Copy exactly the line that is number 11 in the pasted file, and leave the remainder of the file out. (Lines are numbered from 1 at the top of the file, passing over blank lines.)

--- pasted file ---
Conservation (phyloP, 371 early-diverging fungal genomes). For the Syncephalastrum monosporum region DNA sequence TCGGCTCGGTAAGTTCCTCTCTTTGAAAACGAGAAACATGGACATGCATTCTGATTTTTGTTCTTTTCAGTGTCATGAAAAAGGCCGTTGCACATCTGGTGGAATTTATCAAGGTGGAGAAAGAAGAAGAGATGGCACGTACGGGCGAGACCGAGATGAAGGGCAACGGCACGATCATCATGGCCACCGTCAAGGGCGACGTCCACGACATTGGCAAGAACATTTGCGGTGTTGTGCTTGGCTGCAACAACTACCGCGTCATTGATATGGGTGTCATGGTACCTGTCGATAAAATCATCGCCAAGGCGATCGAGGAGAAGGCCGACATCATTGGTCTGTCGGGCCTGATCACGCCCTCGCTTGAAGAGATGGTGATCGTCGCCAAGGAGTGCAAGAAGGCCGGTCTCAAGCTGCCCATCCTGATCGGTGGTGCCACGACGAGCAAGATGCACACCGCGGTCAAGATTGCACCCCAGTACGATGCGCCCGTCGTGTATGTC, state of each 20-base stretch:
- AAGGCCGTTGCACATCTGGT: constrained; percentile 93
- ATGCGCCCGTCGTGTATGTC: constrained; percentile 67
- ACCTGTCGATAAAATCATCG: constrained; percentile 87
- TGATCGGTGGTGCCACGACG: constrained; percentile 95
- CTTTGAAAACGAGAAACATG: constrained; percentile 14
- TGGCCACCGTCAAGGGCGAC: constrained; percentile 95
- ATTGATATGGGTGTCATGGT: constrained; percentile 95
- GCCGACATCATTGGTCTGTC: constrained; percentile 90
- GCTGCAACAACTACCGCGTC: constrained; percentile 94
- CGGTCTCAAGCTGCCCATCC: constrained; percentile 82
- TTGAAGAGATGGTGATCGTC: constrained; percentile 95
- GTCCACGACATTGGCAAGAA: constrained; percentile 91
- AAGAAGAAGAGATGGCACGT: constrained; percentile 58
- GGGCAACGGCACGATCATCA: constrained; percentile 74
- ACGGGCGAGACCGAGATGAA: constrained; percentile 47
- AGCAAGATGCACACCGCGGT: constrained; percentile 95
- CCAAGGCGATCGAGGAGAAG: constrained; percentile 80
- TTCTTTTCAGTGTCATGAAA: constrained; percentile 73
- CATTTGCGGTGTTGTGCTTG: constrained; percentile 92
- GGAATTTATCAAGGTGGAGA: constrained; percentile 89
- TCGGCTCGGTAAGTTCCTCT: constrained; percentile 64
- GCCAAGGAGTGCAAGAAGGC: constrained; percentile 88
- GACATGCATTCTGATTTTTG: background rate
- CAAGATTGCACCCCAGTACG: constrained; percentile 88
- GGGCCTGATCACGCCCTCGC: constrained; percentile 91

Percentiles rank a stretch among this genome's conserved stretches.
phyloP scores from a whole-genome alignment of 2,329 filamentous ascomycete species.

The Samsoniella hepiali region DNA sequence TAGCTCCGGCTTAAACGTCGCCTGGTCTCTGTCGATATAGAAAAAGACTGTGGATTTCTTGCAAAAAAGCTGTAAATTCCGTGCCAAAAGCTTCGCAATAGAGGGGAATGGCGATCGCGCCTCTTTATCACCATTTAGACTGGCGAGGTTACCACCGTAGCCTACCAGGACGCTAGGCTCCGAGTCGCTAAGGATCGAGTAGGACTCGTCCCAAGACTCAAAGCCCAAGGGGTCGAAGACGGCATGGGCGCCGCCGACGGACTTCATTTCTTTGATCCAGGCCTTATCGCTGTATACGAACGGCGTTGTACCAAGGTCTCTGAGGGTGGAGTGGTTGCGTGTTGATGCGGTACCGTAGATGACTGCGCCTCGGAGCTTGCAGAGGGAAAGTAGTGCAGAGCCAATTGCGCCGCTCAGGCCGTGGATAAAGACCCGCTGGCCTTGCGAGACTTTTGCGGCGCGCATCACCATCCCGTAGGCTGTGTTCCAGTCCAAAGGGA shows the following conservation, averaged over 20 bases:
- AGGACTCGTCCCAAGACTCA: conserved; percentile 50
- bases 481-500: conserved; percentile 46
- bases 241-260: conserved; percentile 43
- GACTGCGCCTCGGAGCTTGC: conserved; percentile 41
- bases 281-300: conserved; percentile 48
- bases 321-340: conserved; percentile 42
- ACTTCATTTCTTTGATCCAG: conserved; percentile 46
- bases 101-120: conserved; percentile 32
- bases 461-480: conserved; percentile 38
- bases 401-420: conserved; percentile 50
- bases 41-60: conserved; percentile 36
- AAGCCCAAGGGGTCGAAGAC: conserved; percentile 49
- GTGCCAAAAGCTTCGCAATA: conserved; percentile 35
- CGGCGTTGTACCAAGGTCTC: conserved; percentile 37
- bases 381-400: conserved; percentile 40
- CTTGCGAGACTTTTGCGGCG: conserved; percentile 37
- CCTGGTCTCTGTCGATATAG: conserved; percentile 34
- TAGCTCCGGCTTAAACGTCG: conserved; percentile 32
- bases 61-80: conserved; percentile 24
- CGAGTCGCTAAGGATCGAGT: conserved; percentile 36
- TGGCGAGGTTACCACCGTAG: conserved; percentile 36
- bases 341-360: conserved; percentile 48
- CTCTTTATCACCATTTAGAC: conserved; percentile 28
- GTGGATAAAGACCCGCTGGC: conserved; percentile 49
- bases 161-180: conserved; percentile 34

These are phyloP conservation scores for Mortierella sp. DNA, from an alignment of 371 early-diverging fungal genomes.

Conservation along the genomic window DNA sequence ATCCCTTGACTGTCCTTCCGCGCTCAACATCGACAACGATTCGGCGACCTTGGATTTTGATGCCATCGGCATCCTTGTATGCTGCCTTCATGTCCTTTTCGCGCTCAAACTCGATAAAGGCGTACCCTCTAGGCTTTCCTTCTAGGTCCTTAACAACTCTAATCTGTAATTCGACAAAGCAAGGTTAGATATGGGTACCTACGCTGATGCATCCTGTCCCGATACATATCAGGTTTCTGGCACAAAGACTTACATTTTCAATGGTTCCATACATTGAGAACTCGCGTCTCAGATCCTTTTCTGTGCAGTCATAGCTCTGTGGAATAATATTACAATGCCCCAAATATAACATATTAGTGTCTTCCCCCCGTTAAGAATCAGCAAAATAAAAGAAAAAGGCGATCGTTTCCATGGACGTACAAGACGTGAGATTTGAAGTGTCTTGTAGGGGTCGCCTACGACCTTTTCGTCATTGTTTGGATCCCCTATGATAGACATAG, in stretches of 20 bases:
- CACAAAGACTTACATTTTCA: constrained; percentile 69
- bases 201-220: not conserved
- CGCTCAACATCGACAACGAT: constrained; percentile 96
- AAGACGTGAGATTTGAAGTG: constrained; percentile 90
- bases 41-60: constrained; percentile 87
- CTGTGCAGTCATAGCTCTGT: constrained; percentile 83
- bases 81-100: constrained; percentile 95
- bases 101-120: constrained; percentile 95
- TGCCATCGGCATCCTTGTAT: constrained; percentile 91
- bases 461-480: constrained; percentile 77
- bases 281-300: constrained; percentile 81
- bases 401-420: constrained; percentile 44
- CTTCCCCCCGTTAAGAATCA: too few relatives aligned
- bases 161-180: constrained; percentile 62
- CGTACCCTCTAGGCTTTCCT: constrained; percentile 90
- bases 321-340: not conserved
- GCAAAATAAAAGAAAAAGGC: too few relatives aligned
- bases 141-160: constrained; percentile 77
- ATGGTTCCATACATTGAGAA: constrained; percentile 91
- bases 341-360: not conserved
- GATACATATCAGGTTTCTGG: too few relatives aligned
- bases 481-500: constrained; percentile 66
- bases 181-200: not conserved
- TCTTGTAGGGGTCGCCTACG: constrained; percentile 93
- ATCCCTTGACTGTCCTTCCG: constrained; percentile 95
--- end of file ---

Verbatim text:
- CGGTCTCAAGCTGCCCATCC: constrained; percentile 82